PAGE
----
Further to “New big fossil find in Canada’s Burgess Shale area features internal organs,” some interesting featuress from the Nature Communications paper.:
The soft-bodied fossil assemblage is noteworthy for its high proportion of new taxa—which is surprising considering the locality’s close geographical and temporal proximity to the Walcott Quarry—and also for the preservation of previously unknown or unreported anatomical features, and for the presence of taxa previously only known from the early Cambrian of China.
Which is to say that new life forms that challenge prevailing ideas could in fact be right under our noses in what we think are pretty well tapped out areas.
And ones we think must have been dominant may not have been.
Patterns in fossil associations point to the recurrence of a similar community-type across the fossil-rich interval (Supplementary Data 1). While this suggests that relatively consistent taphonomic, ecological and environmental conditions prevailed throughout the studied interval, it also highlights important differences in content between Marble Canyon and other Cambrian soft-bodied assemblages elsewhere. Sessile organisms, in particular sponges and brachiopods, which are especially abundant and diverse at the Walcott Quarry5 and Chengjiang28 (and to a lesser extent at Stanley Glacier10), are consistently rare at Marble Canyon.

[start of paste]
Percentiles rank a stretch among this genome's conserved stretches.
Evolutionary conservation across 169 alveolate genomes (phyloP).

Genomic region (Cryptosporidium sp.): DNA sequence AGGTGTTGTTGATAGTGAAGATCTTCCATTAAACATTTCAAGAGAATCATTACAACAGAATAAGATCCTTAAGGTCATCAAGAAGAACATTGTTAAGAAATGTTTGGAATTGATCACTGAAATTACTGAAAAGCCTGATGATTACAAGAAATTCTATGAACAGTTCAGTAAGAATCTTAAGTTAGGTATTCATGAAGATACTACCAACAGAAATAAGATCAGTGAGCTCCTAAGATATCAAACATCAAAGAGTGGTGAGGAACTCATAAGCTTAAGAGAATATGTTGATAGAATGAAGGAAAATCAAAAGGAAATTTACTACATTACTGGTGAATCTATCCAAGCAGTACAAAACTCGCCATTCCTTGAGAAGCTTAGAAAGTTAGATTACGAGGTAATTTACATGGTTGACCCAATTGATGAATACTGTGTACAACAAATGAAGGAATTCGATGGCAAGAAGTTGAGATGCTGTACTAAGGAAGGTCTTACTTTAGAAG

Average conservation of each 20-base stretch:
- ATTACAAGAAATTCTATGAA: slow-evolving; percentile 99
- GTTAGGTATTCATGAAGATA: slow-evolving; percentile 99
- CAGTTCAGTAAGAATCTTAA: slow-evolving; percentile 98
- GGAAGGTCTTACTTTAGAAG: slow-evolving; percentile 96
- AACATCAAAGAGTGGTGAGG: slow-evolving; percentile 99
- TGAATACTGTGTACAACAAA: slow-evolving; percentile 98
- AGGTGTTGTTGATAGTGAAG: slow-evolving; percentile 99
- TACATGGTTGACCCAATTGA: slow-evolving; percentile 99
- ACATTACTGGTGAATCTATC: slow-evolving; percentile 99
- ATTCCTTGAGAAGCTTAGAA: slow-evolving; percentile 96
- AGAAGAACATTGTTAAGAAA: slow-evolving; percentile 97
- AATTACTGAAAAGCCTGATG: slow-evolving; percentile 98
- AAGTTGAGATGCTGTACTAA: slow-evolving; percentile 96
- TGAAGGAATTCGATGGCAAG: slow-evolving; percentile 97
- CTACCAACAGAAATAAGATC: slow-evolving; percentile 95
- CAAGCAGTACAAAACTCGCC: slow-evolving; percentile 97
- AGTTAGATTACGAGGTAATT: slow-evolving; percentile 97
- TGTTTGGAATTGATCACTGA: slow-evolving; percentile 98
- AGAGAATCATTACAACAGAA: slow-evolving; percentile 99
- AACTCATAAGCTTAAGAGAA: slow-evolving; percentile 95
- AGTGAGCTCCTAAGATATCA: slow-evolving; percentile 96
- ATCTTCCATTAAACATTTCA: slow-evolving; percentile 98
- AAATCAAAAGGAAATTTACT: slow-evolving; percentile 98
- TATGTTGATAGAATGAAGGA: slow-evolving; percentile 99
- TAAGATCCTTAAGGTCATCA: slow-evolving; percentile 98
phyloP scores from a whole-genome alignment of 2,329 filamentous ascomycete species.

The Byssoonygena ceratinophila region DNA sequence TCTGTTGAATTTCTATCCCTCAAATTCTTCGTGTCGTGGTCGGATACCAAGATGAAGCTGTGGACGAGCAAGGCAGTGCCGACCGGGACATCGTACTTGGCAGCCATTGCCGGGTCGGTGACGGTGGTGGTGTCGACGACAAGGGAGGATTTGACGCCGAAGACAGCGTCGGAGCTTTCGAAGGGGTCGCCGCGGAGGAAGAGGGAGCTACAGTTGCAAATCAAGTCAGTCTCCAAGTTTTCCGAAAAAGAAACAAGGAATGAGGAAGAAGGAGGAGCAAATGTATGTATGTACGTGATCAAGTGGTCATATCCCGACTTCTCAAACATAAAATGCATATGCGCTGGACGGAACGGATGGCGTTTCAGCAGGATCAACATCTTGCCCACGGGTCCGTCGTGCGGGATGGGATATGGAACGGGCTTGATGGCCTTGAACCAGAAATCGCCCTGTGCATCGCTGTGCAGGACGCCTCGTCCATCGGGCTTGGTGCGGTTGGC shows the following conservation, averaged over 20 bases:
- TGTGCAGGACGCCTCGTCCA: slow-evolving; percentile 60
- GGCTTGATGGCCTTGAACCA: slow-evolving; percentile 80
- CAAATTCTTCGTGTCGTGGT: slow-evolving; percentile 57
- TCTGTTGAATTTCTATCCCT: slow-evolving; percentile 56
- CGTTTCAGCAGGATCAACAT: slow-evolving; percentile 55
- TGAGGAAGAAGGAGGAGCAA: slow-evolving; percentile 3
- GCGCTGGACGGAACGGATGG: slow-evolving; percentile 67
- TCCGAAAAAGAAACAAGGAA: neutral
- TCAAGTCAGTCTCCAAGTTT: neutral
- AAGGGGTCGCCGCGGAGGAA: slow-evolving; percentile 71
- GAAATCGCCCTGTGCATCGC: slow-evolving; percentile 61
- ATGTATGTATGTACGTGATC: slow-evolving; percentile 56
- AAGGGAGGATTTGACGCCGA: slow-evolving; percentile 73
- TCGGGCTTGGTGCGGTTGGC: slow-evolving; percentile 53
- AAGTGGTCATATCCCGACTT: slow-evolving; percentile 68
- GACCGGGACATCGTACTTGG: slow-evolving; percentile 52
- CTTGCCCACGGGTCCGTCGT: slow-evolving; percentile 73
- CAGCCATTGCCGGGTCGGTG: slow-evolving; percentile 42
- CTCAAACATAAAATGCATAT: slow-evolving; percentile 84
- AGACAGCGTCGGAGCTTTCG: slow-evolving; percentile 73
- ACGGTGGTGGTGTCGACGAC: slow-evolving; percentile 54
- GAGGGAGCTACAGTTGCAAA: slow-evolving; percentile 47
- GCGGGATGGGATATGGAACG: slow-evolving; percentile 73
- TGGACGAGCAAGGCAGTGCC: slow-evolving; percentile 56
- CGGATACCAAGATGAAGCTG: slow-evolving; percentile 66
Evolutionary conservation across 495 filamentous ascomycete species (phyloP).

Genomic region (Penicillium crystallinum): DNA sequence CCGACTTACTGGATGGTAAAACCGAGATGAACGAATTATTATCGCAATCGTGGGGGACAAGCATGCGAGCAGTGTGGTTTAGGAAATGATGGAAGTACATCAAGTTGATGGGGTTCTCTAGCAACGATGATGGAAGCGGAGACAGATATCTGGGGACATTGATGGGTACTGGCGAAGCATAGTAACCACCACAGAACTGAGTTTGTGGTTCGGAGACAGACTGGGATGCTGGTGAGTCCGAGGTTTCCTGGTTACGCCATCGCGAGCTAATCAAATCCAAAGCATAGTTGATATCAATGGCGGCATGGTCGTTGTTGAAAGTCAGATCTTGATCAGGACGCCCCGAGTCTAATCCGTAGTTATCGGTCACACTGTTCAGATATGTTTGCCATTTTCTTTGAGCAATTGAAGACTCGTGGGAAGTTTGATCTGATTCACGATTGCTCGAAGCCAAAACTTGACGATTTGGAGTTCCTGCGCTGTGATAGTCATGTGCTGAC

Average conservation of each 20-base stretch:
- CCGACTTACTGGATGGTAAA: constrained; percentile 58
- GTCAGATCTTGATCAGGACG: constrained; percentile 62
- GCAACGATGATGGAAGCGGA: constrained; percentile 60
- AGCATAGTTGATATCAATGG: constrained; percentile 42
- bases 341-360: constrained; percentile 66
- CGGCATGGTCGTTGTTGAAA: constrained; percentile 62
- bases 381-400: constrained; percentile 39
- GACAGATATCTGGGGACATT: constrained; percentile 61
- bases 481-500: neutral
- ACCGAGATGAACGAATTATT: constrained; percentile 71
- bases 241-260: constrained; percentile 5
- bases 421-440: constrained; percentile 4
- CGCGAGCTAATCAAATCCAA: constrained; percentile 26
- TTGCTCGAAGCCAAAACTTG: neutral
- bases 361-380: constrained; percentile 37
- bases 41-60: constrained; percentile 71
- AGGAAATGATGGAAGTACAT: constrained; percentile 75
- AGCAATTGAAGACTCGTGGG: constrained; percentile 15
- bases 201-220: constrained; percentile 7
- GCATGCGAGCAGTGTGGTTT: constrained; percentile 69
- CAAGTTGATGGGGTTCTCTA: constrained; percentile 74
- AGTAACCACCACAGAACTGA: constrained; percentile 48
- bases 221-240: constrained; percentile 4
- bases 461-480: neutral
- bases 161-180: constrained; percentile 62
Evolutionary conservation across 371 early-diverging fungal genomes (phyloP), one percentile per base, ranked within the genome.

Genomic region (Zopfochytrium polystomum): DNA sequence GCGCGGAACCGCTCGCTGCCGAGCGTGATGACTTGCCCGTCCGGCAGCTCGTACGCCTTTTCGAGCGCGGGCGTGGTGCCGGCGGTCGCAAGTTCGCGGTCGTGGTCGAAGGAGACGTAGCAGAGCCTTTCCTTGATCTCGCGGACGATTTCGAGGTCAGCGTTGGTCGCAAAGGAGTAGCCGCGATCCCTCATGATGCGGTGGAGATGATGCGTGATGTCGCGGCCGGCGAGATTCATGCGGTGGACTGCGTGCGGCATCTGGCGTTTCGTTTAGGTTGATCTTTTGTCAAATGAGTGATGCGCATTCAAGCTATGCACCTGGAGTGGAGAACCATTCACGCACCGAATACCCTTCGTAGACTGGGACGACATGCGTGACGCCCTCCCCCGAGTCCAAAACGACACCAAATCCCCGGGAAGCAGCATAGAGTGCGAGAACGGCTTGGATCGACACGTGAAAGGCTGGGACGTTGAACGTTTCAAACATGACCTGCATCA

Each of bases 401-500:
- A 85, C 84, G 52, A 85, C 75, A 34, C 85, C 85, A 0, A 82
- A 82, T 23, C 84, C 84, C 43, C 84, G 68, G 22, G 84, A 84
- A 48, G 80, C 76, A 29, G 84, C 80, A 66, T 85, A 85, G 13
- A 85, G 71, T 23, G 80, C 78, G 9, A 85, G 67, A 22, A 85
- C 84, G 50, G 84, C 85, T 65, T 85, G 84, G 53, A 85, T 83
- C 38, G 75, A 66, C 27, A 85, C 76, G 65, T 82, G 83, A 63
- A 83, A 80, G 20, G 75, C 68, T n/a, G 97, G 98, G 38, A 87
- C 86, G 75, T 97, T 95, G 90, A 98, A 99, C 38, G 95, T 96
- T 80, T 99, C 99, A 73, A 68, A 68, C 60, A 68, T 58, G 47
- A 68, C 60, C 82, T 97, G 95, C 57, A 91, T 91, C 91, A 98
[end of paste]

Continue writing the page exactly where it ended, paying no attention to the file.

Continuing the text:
This is a time for discovery not dogmatism about what it means.
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